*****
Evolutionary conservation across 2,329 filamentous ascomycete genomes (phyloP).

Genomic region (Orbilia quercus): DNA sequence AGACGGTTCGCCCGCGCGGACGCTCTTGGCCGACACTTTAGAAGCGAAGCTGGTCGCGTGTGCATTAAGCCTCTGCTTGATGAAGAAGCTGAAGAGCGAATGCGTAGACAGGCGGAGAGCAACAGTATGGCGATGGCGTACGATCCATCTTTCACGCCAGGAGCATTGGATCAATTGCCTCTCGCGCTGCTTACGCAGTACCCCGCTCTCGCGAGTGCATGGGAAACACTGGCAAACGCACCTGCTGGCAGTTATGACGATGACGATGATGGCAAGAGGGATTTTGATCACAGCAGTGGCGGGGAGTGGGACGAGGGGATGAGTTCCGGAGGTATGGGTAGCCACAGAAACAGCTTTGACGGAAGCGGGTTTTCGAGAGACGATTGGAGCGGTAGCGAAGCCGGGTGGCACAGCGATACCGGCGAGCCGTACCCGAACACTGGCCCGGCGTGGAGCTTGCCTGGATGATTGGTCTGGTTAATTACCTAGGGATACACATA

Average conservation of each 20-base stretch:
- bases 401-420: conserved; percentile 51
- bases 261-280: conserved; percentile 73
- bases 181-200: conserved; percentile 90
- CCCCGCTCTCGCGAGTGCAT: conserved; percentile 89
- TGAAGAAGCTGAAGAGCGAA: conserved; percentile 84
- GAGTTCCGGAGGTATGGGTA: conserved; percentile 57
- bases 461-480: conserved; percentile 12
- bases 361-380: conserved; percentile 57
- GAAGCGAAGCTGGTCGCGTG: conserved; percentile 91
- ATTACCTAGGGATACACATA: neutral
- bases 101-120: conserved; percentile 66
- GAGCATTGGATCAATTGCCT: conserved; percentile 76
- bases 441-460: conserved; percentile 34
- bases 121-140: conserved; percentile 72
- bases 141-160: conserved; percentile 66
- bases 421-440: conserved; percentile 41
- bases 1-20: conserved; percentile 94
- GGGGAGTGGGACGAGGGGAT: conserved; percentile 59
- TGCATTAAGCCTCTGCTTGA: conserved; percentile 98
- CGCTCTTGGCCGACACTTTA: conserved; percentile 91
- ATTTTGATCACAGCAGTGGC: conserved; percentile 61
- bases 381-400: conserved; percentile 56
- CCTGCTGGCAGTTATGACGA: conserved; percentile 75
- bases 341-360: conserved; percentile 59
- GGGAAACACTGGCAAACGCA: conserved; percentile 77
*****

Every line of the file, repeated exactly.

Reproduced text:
Evolutionary conservation across 2,329 filamentous ascomycete genomes (phyloP).

Genomic region (Orbilia quercus): DNA sequence AGACGGTTCGCCCGCGCGGACGCTCTTGGCCGACACTTTAGAAGCGAAGCTGGTCGCGTGTGCATTAAGCCTCTGCTTGATGAAGAAGCTGAAGAGCGAATGCGTAGACAGGCGGAGAGCAACAGTATGGCGATGGCGTACGATCCATCTTTCACGCCAGGAGCATTGGATCAATTGCCTCTCGCGCTGCTTACGCAGTACCCCGCTCTCGCGAGTGCATGGGAAACACTGGCAAACGCACCTGCTGGCAGTTATGACGATGACGATGATGGCAAGAGGGATTTTGATCACAGCAGTGGCGGGGAGTGGGACGAGGGGATGAGTTCCGGAGGTATGGGTAGCCACAGAAACAGCTTTGACGGAAGCGGGTTTTCGAGAGACGATTGGAGCGGTAGCGAAGCCGGGTGGCACAGCGATACCGGCGAGCCGTACCCGAACACTGGCCCGGCGTGGAGCTTGCCTGGATGATTGGTCTGGTTAATTACCTAGGGATACACATA

Average conservation of each 20-base stretch:
- bases 401-420: conserved; percentile 51
- bases 261-280: conserved; percentile 73
- bases 181-200: conserved; percentile 90
- CCCCGCTCTCGCGAGTGCAT: conserved; percentile 89
- TGAAGAAGCTGAAGAGCGAA: conserved; percentile 84
- GAGTTCCGGAGGTATGGGTA: conserved; percentile 57
- bases 461-480: conserved; percentile 12
- bases 361-380: conserved; percentile 57
- GAAGCGAAGCTGGTCGCGTG: conserved; percentile 91
- ATTACCTAGGGATACACATA: neutral
- bases 101-120: conserved; percentile 66
- GAGCATTGGATCAATTGCCT: conserved; percentile 76
- bases 441-460: conserved; percentile 34
- bases 121-140: conserved; percentile 72
- bases 141-160: conserved; percentile 66
- bases 421-440: conserved; percentile 41
- bases 1-20: conserved; percentile 94
- GGGGAGTGGGACGAGGGGAT: conserved; percentile 59
- TGCATTAAGCCTCTGCTTGA: conserved; percentile 98
- CGCTCTTGGCCGACACTTTA: conserved; percentile 91
- ATTTTGATCACAGCAGTGGC: conserved; percentile 61
- bases 381-400: conserved; percentile 56
- CCTGCTGGCAGTTATGACGA: conserved; percentile 75
- bases 341-360: conserved; percentile 59
- GGGAAACACTGGCAAACGCA: conserved; percentile 77